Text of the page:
My husband, Bill Christian, was a member of the Rotary Club of the Abingtons for about 45 years. He would dress with care and watch the clock throughout the morning on Thursdays. Never late and rarely absent for Rotary meetings, he approached each Thursday with eagerness.
Since his death in 2011, I have become a member of this same club and I find myself looking forward to Thursdays, just as he did. About 11 a.m. or so, I begin wrapping up my work things, checking my watch, calculating my drive time so I will not be late either.
Why do we gather and enjoy our Thursdays at noon together?
Rotary is fun and Rotary is informative.
Each week a different program is offered to the group. Our Rotarian program director is Jim Pravlik. He sees to it that every Rotarian is given a week to bring in some kind of program for presentation to the group. The week you are assigned is published in our annual directory so you know when your turn is coming. The program you choose can be almost anything - and it is.
Some programs are thought-provoking and informative. Last week we heard from Michele Dempsey, who brought us data on the landfill expansion in Dunmore. Although this current topic is in the local news every day, she brought new insight into the environmental dangers that will affect everyone in Northeastern Pennsylvania.
I don’t know anything much about motorcycles, so when the program on Harleys and Hogs and riding in the wind was scheduled, I didn’t expect to like it. When I listened to the passion that the speaker had and how he explained the philanthropy given out by cyclists, I was stunned. Motorcyclists are just ordinary people who wear protective gear, ride together for fun and do good.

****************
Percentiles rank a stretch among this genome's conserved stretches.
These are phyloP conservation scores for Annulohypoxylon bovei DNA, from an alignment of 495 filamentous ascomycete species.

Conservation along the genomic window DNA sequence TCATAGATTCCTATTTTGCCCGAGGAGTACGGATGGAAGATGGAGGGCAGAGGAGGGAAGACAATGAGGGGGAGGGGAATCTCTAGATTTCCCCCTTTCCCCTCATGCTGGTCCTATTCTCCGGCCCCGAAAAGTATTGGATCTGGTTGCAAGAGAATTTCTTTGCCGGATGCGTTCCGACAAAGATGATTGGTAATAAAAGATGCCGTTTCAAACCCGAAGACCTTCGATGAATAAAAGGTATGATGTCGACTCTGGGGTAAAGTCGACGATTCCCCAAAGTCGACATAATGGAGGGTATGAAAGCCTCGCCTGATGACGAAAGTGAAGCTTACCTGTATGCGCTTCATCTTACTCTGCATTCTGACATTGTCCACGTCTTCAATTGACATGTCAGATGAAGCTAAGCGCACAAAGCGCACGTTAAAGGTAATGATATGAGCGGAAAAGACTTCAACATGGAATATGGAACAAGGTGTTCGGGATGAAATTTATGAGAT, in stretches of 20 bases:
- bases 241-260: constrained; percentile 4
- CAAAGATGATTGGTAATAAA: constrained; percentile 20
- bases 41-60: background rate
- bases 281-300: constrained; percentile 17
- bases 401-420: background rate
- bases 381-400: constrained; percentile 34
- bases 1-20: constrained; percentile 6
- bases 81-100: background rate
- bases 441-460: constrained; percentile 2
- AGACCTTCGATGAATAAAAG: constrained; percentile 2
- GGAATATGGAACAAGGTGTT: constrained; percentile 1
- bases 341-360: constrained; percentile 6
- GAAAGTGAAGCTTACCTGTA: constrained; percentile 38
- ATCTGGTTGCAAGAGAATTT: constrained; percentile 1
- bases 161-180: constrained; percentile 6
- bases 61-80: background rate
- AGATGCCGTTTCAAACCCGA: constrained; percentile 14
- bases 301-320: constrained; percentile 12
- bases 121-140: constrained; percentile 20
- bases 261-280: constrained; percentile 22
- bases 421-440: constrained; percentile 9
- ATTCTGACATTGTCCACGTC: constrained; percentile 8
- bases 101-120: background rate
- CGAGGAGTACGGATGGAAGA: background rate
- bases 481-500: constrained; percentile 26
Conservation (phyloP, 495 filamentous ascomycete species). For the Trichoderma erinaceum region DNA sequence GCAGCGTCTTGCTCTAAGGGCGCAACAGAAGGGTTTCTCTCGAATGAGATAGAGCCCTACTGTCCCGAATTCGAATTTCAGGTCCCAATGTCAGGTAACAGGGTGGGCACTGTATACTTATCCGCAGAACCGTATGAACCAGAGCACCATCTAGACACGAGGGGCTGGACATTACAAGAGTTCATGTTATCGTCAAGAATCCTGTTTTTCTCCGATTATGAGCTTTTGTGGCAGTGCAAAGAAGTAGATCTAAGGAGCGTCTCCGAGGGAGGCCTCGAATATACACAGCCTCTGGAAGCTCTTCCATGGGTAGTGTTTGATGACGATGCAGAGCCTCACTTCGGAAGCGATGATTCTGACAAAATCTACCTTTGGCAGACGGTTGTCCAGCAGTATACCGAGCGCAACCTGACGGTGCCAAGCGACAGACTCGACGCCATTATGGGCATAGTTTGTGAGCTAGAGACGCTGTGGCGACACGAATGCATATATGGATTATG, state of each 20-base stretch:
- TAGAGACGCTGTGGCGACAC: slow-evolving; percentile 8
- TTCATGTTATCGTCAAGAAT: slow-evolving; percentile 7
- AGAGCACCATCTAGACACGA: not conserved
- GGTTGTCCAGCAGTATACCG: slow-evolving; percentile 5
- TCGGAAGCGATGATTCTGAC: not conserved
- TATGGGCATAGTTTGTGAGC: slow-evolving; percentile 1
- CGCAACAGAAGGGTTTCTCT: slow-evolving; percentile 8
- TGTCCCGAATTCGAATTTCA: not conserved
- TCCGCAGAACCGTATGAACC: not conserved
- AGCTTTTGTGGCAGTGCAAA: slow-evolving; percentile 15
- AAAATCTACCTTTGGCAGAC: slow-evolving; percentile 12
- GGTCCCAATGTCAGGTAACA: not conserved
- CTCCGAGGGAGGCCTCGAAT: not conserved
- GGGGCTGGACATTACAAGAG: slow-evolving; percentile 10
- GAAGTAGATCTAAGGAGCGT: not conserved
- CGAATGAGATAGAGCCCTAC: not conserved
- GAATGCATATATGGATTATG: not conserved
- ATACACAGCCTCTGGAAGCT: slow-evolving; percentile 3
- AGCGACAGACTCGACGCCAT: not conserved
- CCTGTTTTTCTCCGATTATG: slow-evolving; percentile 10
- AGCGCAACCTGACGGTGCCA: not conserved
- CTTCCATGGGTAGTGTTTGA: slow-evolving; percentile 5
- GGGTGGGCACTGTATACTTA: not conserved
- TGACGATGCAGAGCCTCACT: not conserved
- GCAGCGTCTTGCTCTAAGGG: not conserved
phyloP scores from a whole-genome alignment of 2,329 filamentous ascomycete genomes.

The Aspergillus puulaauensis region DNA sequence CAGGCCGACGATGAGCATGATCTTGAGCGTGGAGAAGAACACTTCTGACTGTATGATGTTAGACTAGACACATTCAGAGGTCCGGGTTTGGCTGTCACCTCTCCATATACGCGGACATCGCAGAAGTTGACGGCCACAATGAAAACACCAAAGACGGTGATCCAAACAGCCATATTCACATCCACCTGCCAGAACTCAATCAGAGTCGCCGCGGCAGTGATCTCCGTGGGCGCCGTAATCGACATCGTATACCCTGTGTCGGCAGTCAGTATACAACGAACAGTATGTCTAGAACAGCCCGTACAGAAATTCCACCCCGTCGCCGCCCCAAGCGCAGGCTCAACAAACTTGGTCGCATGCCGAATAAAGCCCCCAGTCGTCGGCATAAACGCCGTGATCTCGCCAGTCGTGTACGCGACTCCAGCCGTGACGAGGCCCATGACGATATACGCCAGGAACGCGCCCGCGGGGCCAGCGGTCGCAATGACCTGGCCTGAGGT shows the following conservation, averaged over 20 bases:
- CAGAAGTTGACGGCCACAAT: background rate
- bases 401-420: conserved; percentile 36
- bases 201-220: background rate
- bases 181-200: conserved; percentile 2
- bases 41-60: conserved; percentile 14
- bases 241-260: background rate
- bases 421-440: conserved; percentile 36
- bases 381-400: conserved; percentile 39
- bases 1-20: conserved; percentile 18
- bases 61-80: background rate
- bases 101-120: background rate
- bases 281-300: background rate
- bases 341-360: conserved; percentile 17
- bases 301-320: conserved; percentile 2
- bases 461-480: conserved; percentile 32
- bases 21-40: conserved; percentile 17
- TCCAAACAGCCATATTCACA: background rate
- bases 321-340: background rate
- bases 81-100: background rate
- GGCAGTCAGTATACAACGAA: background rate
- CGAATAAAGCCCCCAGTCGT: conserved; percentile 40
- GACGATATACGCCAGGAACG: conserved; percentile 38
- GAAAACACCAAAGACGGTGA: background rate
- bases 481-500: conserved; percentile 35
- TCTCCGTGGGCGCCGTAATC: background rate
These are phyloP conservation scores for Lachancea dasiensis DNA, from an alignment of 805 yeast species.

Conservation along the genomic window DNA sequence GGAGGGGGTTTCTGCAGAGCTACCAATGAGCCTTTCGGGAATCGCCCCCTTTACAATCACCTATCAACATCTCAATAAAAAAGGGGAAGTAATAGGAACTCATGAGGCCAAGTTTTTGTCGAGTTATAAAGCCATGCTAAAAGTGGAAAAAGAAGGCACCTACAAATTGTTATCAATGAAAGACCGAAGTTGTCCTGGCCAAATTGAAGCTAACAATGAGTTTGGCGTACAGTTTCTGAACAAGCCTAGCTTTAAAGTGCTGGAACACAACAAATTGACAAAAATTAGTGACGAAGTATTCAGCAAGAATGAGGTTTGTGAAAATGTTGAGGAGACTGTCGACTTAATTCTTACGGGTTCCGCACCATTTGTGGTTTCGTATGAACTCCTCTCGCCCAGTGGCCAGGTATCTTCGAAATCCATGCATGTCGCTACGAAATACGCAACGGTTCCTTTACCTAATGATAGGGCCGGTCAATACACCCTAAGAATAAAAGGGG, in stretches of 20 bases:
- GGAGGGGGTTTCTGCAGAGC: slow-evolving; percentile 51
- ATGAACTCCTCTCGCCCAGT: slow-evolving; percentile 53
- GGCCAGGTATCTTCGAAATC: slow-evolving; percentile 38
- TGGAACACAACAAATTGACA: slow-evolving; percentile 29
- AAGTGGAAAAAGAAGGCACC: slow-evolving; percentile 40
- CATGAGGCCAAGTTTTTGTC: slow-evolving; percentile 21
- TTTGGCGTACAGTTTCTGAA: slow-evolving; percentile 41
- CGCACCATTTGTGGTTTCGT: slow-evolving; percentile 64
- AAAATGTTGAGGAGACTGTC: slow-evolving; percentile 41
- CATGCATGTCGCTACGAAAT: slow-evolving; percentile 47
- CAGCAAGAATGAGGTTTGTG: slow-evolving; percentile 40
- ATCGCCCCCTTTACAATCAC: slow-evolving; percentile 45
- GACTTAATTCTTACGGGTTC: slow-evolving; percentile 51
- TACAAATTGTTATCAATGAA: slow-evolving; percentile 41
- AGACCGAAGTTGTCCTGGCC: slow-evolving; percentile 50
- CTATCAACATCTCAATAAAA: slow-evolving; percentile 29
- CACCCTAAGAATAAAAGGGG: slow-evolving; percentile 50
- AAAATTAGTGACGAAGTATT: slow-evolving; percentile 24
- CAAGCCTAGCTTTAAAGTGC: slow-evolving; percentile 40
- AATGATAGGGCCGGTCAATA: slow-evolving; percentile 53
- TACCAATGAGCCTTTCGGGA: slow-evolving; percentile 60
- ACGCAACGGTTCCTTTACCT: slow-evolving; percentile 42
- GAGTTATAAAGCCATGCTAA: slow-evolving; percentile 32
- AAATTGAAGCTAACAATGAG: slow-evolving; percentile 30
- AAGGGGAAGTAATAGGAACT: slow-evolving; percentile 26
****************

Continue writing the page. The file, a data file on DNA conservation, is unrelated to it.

I had not expected to learn that day but that program opened my eyes.
The Northeast Genealogical Society sent a member of its board for a recent Rotary program. He informed us that just a few miles away in a renovated church in Peckville, a massive amount of documentation on every person who has ever lived in Northeastern Pennsylvania is being recorded. Stored on shelves and catalogued on software, census data, birth, marriage and death records are listed for easy search of other generations. So many Rotarians had never heard of this unique historical society until that program was presented.
Pipeline information was brought to us by representatives from the Williams Company. The company does not drill for natural gas but transports it through pipes to the ultimate destination. Rotarians asked many questions that day.
Although political candidates are not invited to come before election, we gladly welcome elected officials. Mayor Lawler of Clarks Summit told us about her plan for Clarks Summit. Representative Sid Kavulich showed us the complexities of having a bill go through the House of Representatives. Our local commissioners presented a program on what they have done for our county.
We have had entertainers, who juggled or sang, or played an instrument or even did magic tricks. We have had monologues of trips to faraway lands and have enjoyed slides and videos of other people in faraway countries.
So, what are you doing from 12:10 to 1:10 p.m. on Thursday?
Maybe you are doing nothing more than having lunch. Every Thursday at that same time, I know what members of the Rotary Club of the Abingtons are doing. Eating lunch? Yes, a great lunch at Nichols Village and much more than that. We will spend our time listening and learning. We will come away from that hour, informed and inspired.